Polish women would vote Law and Justice out of power

A recent poll shows that, if only Polish women voted, the governing Law and Justice party (illiberal and nationalist) would lose power. If only men voted, Law and Justice would control the parliament.

Claudia Ciobanu
Claudia Ciobanu NewsMavens, Central & Eastern Europe
Polish women would vote Law and Justice out of power - NewsMavens
Scepter at Polish Sejm. Wikicommons

Why this story matters:

Commissioned by the Polish women's magazine "Wysokie Obcasy", this poll is one of the first to stress the gender divide that has been suspected for a while in Poland -- after all, while women have been protesting against the governing Law and Justice during the massive "black protests", the nationalist marches on November 11 are almost entirely made up of men. 

With local elections upcoming, the search for how Law and Justice can be defeated (and Poland's road to illiberalism halted) has intensified. While the impact of other factors on voter preference has been debated intensely in Poland, the influence of gender on electoral choice has received less attention. 

Obviously, we can't keep men from voting during the next elections (as tempting of an idea as that might be in front of such evidence). But clearly, more effort needs to be put in understanding the contemporary male position and associated frustration which lead men to make such terrible choices at the polls. And, also -- perhaps an easier task -- women must be mobilized to vote.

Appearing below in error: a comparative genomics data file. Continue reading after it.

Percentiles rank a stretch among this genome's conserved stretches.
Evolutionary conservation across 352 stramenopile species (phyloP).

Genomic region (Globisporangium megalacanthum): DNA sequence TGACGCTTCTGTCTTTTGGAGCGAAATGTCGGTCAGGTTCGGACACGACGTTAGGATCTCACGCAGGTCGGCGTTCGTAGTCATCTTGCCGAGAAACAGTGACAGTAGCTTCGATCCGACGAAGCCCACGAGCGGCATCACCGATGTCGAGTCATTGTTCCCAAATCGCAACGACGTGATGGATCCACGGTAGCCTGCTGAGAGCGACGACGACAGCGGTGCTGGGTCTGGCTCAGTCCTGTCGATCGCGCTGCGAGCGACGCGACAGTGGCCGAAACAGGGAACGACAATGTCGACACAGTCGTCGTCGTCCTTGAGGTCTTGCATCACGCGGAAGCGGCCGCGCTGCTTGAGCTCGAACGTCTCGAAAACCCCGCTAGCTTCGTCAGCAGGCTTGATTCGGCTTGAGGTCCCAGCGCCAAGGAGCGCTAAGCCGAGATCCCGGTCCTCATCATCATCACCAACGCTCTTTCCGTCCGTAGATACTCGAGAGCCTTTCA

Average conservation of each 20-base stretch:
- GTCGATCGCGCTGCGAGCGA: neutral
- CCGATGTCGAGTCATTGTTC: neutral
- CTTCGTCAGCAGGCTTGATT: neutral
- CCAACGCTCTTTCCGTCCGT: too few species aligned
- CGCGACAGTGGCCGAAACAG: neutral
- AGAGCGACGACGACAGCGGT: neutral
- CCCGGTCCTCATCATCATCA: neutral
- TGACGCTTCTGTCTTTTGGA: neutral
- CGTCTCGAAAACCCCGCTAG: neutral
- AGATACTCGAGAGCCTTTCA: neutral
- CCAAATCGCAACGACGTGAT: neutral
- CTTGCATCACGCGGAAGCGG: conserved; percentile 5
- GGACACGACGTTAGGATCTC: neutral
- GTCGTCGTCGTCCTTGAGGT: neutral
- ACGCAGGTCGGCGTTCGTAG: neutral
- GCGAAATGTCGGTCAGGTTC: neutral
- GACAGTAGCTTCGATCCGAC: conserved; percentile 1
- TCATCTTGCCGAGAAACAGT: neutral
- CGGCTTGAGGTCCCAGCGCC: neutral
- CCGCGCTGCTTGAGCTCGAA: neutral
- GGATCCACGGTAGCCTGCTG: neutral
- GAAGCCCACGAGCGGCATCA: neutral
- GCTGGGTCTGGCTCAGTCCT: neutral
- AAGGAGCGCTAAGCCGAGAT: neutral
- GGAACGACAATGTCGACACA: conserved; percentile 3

Details from the story:

  • If only Polish women voted, Law and Justice and the biggest opposition party (Civil Platform) would be shoulder to shoulder. The new political force of progressive Slupsk mayor Robert Biedron would get 8 percent, more than any other smaller opposition forces. 
  • If only Polish men voted, Law and Justice would have 40 percent and a parliamentary majority. The far-right would be in parliament, and Law and Justice together with the far-right would have the majority needed to change the constitution. 
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